By the last mile, he had only one more person to catch: Lundy, a local veterinarian and an accomplished national trail runner. In 2017, she had an 11-minute head start on Varner and beat him to the finish by 20 seconds. This time, she had a 10-minute head start.
She, too, had passed hundreds by the time she topped out at Cardiac, where the Pacific Ocean comes into view. When she slid past 60-year-old Diana Fitzpatrick, a former champion, on the spiraling steps into Steep Ravine, about six miles in, she figured she must be in the lead.
“But I knew Alex was closing in,” she said later.
Varner ran out of time and space again. Despite one of his fastest times ever, 48:51, and the race’s overall fastest time for the eighth time, he finished in second, again, this time 15 seconds behind Lundy.
“I was closer than I was last year, but she’s such a strong runner,” Varner said. “I ran what I hoped to run. No complaints.”
Nine of the top 11 came from different start groups. Winners of the 35 black shirts included three teenagers and seven runners in their 60s. Their median age was 53. The top scratch runner finished 30th.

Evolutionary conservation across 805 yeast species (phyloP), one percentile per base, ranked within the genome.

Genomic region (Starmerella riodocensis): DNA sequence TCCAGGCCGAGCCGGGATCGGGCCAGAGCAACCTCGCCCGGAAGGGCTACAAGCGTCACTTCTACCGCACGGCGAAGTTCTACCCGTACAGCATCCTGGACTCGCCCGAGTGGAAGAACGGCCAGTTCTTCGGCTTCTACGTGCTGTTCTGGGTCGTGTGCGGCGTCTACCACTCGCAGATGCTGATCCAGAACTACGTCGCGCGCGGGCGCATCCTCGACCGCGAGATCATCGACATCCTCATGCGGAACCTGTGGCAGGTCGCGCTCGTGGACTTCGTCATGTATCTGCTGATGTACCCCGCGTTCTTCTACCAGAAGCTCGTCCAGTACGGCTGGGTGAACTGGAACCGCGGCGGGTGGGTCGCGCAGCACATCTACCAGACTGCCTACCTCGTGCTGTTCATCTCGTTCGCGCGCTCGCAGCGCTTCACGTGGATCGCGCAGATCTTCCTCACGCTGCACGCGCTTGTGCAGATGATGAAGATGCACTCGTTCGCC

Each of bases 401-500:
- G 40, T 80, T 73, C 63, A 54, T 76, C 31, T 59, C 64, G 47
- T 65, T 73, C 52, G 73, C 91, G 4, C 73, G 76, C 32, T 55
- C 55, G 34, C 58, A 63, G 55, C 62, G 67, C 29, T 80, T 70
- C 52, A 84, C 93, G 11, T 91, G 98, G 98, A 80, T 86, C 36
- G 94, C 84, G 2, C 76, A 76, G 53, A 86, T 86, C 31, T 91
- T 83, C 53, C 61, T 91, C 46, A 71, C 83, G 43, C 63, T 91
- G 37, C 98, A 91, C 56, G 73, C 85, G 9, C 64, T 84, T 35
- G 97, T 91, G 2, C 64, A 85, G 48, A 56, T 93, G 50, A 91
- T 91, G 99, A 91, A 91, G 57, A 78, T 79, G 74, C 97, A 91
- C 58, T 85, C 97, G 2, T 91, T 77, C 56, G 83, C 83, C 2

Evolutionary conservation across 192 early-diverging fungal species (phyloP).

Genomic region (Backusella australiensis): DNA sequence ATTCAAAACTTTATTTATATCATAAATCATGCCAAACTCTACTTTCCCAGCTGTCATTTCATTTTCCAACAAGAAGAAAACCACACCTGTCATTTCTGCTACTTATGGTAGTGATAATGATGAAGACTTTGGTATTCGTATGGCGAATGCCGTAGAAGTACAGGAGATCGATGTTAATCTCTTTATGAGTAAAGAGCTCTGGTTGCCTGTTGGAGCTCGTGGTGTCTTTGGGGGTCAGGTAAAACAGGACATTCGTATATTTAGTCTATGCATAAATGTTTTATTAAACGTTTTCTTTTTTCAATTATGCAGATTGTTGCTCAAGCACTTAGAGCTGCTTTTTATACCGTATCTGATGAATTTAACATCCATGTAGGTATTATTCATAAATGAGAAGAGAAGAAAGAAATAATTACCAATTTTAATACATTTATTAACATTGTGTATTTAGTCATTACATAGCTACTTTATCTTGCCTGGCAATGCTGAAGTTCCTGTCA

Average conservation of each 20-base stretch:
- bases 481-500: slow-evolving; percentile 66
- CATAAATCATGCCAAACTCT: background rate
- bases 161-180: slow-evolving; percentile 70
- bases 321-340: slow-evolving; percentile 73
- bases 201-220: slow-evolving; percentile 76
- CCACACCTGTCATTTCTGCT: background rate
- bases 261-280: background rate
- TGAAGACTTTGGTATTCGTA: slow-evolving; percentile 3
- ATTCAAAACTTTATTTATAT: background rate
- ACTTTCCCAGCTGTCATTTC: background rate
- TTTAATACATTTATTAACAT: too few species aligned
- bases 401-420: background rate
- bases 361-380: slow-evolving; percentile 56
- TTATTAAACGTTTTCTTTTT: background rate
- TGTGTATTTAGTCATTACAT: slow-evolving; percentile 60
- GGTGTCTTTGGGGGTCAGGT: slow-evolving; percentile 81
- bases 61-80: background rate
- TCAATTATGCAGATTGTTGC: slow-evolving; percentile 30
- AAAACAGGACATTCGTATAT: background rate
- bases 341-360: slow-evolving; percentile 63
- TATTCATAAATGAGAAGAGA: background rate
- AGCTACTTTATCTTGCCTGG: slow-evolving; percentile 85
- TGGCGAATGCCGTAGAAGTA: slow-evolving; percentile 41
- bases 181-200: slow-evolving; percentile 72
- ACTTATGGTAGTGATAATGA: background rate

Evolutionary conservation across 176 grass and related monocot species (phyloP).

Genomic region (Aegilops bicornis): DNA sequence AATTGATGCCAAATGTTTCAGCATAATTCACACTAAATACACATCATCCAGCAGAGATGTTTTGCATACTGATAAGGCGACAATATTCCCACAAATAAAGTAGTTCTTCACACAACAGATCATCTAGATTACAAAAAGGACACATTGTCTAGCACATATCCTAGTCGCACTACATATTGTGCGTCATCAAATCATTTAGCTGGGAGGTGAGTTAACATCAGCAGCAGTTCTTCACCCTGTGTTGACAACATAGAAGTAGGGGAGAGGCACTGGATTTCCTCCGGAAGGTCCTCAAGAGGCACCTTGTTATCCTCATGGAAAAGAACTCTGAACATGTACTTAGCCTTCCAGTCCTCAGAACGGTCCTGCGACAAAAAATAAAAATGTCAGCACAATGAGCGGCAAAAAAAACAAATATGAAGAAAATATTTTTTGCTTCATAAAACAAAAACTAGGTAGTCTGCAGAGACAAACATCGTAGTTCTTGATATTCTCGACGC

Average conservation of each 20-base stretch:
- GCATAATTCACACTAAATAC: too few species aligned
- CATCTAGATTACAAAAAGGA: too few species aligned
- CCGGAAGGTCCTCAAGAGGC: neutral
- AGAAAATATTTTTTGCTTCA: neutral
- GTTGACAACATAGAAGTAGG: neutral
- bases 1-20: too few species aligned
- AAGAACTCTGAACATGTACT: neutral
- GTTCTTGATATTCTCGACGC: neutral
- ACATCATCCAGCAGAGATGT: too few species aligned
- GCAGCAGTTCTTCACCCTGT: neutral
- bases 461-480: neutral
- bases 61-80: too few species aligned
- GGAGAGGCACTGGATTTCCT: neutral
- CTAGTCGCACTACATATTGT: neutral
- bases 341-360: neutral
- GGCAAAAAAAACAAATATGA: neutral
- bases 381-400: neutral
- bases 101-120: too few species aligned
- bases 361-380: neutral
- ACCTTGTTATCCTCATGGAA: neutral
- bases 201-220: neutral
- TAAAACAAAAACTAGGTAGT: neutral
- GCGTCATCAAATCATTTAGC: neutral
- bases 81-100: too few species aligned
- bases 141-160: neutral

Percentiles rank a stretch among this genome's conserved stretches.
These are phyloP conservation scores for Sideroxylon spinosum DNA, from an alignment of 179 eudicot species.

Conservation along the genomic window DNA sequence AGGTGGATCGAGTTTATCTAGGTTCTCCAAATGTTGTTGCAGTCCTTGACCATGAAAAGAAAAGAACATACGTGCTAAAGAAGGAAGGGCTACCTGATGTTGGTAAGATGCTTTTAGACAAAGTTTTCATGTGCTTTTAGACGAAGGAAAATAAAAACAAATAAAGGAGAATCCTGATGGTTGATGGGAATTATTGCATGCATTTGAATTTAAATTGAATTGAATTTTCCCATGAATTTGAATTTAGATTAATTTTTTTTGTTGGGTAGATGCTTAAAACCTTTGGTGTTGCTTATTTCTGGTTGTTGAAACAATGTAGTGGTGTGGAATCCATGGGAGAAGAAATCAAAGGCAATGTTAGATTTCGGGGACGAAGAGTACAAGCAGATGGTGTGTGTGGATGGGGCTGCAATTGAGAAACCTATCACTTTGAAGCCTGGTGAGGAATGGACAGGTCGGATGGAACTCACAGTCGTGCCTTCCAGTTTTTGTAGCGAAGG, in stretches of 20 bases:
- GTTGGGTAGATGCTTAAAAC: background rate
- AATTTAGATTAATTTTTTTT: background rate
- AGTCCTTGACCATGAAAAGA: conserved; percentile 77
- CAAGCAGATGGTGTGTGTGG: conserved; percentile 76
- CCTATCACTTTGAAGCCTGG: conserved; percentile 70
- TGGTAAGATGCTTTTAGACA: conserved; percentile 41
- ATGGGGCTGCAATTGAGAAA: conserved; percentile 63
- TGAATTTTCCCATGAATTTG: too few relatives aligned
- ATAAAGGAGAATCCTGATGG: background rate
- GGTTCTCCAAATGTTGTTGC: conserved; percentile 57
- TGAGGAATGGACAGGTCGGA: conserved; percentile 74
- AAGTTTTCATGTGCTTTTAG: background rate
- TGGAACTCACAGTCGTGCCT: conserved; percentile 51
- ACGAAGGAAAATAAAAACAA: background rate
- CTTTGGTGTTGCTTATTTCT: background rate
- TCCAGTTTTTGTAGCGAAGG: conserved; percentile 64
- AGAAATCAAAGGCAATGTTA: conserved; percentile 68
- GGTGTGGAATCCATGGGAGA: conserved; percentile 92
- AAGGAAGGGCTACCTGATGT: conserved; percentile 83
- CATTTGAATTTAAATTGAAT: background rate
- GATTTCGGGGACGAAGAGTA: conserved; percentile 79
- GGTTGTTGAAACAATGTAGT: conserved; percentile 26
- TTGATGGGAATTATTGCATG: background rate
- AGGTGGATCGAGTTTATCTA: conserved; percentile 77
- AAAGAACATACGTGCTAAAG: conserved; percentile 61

“I’ve resigned myself to the fact that I might have to wait 10, 20 years before I win,” Varner said. “It’s the way the race is designed. They did it because they want to give everybody a shot, and if you look at the results, it works out remarkably well. It’s hard to argue with.”
I finished 580th. By my calculations, analyzing the final results, I was passed by 247 people.
The good news is that I passed 39. And in another two years, if I get the urge to do the Dipsea again, I will gain another minute of a head start.